BEIRUT — Residents of the Syrian town devastated by a chemical weapons attack earlier this week said warplanes had returned to bomb them Saturday, despite a U.S. missile barrage and warnings of possible further response.
At least 86 people in the northwestern town of Khan Sheikhoun were killed Tuesday in a chemical attack that left hundreds choking, fitting or foaming at the mouth. Eyewitnesses and a monitoring group, the Syrian Observatory for Human Rights, said Saturday that fresh attacks on the area — now a virtual ghost town — had killed one woman and wounded several others.
Photographs from the site showed a pair of green slippers, abandoned by a blood-spattered doorway.
Residents cowered in bedrooms and basements throughout Saturday, underscoring the apparently unchanged threat they faced from the Syrian government’s arsenal of rockets, barrel bombs and other weapons that have resulted in a majority of the conflict’s half-million dead.
In retaliation for Tuesday’s chemical assault, President Trump ordered missile strikes on a Syrian airfield housing a jet fleet responsible for extensive bombing across northern Syria.
The missile barrage is the first direct military action the United States has taken against Syrian President Bashar al-Assad’s government in the six-year-long conflict. Although Trump warned of possible further intervention, the Pentagon has said no other strikes against government targets are in current plans.
Although American officials predicted that the strikes would result in a major shift of Assad’s calculus, they appeared to be symbolic in practice. Within 24 hours of the attack, monitoring groups reported that jets were taking off from the bombed Shayrat air base once again, this time to bomb Islamic State positions.
There were also reports of Syrian government and Russian airstrikes across the provinces of Damascus, Aleppo, Idlib and Daraa, all killing civilians. However, there were no reports of further use of chemical weapons.
“The American strikes did nothing for us. They can still commit massacres at anytime,” said Majed Khattab, speaking by phone from Khan Sheikhoun. “No one here can sleep properly, people are really afraid.”
Turkish Foreign Minister Mevlut Cavusoglu described Trump’s decision to retaliate as welcome, but not enough.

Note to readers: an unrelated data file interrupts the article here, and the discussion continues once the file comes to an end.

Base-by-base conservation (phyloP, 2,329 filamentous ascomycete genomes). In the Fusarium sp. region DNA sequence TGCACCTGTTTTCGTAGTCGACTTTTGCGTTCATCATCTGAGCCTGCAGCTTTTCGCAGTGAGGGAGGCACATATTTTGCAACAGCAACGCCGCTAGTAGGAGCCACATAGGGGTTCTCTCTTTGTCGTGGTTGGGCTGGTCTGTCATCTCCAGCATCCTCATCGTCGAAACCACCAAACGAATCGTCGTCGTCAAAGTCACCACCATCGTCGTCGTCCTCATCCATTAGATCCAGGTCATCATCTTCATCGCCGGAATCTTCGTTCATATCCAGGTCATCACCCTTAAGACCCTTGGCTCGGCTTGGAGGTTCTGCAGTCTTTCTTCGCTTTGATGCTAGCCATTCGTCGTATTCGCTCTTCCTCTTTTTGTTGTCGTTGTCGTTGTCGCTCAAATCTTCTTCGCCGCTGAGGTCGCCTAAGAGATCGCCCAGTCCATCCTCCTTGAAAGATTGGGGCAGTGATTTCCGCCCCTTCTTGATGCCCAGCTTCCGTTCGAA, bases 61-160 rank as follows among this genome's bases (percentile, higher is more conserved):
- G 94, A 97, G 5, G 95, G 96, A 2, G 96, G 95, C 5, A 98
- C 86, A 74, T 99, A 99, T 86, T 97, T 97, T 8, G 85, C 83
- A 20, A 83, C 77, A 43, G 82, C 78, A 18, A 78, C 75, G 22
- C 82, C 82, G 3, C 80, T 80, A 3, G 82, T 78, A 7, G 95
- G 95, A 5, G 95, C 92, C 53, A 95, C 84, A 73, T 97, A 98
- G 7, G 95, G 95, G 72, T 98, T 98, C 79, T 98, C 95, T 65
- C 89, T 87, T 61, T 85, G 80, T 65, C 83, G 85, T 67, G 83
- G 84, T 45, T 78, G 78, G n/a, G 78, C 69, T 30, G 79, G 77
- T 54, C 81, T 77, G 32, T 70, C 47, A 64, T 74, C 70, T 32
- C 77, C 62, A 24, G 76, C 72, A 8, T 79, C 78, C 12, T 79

“If this intervention is limited only to an air base, if it does not continue and if we don’t remove the regime from heading Syria, then this would remain a cosmetic intervention,” he said.
A longtime backer of Syria’s armed opposition, Turkey is now overseeing a stuttering peace process in the Kazakh capital, Astana, that it hopes will hasten an end to the war.
Elsewhere in the region, a leading Iraqi Shiite cleric and militia leader, Moqtada al-Sadr, called on Assad to step down and “save Syria before it’s too late.”
“President Bashar al-Assad should resign and leave power for the love of Syria, allowing the dear people of Syria to avoid war and the scourge of terrorism,” he said.
Although some of Iraq’s Shiite militias that are more directly linked to Iran have fought in support of Assad in Syria, Sadr’s Peace Brigades have not, and the cleric promotes himself as a nationalist.
In his statement he also criticized U.S. and Russian intervention in the country. “I call for a military retreat from Syria by everyone,” he said. “They are the only ones who have the right to decide their fate.”
In a sign of the continuing diplomatic fallout from the chemical attack and the U.S. response, British Foreign Secretary Boris Johnson announced Saturday that he had canceled a planned visit to Moscow.
Johnson was to fly to Moscow on Monday to meet his Russian counterpart, Sergei Lavrov, in what would have been the first such meeting since 2012. But Johnson said in a statement that “developments in Syria have changed the situation fundamentally.”
“We deplore Russia’s continued defense of the Assad regime even after the chemical weapons attack on innocent civilians,” Johnson said.
Britain has been supportive of this week’s U.S. airstrikes against a Syrian air base but has said it has no plans to join the United States in any future attacks on Syrian government targets.
Meanwhile, Russia and Iran, Assad’s most influential supporters, have rallied around him this week.
Russia condemned the U.S. missile strike and suspended an agreement that would minimize the risk of in-flight incidents between Russian and U.S. military aircraft over Syria.
And on Saturday, Iranian President Hassan Rouhani, in a statement carried by state television, called for the formation of an international fact-finding committee that “must not be headed by Americans.”
The Organization for the Prohibition of Chemical Weapons, a global watchdog, said Thursday that it had initiated contact with the Syrian government, and that it was investigating the attack on Khan Sheikhoun.
Zakaria reported from Gaziantep, Turkey. Griff Witte in London and Loveday Morris in Beirut contributed to this report.